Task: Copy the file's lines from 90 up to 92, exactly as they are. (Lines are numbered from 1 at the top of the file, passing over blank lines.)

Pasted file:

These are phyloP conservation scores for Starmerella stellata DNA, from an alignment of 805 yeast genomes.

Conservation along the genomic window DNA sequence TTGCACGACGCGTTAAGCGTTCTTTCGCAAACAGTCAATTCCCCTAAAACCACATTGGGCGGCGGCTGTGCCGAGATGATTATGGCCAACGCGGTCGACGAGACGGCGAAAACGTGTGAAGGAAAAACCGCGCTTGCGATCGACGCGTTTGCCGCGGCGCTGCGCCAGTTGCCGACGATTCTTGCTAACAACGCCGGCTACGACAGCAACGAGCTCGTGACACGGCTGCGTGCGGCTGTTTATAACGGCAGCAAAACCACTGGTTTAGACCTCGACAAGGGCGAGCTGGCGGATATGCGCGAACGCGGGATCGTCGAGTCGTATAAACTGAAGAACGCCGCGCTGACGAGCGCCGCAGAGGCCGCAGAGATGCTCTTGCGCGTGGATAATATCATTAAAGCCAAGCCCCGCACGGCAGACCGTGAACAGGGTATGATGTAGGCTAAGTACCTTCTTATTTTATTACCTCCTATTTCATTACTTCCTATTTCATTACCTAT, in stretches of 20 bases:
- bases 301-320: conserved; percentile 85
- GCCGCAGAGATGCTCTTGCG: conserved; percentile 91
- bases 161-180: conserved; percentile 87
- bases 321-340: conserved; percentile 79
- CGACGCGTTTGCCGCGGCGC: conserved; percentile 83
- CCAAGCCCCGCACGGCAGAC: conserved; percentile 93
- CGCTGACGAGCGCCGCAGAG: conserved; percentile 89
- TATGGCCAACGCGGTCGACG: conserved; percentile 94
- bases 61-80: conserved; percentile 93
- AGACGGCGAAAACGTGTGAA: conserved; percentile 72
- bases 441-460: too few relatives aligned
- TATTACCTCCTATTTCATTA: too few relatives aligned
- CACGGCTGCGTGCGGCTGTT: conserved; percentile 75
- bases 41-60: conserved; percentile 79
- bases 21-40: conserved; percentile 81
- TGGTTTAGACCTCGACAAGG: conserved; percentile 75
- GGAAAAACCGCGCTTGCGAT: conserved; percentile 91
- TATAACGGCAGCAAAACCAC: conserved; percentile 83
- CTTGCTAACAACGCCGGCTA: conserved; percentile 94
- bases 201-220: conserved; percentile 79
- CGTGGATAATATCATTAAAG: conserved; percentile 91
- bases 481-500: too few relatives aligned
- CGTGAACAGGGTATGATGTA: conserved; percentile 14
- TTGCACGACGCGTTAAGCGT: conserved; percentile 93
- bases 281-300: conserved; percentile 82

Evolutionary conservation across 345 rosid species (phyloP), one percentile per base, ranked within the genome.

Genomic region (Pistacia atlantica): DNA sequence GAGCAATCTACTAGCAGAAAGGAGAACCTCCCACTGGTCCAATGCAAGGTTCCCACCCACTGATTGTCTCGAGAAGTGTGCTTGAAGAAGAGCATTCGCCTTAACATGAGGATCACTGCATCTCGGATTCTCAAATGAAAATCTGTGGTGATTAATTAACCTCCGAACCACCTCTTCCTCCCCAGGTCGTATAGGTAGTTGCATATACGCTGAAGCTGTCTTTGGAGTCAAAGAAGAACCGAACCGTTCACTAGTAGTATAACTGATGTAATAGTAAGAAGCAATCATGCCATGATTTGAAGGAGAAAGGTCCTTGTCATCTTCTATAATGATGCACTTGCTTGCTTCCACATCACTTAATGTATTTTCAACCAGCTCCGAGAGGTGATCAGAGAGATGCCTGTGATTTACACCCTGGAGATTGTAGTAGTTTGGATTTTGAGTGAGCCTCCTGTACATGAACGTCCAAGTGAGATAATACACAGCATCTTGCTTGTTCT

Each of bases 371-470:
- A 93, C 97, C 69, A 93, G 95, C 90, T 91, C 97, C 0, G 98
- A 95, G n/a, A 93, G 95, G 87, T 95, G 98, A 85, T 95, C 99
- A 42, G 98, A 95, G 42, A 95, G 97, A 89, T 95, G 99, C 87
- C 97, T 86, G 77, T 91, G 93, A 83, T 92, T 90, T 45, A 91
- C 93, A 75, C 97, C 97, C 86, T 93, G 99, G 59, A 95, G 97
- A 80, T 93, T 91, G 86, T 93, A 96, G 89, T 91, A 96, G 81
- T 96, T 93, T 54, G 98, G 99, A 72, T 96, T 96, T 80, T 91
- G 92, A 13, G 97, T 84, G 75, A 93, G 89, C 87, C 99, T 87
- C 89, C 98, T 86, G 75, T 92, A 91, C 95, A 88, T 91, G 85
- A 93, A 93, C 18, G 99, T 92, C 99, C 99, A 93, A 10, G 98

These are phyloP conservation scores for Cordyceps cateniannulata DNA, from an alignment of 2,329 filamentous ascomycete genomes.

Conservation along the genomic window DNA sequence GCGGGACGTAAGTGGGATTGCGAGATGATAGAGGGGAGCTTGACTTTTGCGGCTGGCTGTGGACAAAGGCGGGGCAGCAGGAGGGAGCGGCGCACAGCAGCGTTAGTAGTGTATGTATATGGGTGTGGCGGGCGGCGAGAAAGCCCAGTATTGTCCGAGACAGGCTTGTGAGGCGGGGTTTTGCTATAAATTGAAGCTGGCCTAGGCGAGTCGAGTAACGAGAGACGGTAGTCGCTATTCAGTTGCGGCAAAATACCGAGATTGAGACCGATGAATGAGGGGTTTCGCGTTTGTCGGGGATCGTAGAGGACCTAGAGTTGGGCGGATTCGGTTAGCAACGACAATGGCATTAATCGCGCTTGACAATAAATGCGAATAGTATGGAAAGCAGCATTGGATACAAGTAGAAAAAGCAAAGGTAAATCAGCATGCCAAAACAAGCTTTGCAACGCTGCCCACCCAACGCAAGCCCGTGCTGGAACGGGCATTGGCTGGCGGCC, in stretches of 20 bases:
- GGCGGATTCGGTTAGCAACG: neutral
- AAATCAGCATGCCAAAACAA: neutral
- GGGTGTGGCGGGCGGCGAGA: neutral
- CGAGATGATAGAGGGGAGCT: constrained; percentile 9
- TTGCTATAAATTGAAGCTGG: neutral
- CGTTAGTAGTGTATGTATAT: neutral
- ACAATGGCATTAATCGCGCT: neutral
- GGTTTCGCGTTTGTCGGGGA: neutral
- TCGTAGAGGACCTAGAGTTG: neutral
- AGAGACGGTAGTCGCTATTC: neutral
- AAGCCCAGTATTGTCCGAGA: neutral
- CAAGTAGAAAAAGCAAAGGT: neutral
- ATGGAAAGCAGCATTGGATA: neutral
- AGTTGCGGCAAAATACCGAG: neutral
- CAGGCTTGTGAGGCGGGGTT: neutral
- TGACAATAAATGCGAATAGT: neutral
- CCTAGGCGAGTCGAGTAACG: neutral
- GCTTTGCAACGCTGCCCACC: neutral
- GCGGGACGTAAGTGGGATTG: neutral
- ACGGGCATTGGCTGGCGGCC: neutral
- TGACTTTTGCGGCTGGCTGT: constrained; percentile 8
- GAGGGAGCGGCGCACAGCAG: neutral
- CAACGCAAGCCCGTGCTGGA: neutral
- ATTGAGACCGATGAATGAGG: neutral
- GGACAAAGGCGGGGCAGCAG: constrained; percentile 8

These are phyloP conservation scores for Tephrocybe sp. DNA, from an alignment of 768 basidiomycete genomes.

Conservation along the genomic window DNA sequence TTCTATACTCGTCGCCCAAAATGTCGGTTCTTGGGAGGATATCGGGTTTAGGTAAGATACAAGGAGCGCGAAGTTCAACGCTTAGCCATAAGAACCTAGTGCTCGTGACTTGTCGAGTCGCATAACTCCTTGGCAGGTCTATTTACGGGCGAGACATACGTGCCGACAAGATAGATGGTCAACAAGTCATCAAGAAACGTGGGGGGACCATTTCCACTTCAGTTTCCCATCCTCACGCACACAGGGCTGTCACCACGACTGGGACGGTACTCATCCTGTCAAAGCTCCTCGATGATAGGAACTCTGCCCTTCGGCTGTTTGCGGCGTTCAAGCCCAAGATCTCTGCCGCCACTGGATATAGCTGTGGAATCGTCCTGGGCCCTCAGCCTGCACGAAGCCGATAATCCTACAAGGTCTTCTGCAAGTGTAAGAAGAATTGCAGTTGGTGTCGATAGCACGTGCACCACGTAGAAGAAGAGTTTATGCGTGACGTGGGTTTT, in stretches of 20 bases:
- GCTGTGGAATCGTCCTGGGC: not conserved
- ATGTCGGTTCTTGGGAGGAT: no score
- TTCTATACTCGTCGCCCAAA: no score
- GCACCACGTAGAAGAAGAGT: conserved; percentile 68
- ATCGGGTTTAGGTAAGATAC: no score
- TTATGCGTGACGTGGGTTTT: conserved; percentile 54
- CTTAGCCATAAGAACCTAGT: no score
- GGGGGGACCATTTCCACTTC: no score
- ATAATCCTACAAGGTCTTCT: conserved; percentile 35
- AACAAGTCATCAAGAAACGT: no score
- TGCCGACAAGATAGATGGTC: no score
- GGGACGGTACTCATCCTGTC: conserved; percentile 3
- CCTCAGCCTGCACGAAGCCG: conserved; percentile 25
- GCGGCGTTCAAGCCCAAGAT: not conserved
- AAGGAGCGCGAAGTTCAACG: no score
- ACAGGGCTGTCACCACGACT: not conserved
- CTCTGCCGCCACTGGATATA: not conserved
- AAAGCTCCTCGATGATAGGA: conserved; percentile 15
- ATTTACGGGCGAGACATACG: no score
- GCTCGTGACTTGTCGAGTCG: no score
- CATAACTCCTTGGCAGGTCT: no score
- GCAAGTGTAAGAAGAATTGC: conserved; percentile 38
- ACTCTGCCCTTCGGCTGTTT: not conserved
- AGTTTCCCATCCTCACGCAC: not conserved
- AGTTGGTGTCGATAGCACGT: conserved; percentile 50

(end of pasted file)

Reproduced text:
- CATAACTCCTTGGCAGGTCT: no score
- GCAAGTGTAAGAAGAATTGC: conserved; percentile 38
- ACTCTGCCCTTCGGCTGTTT: not conserved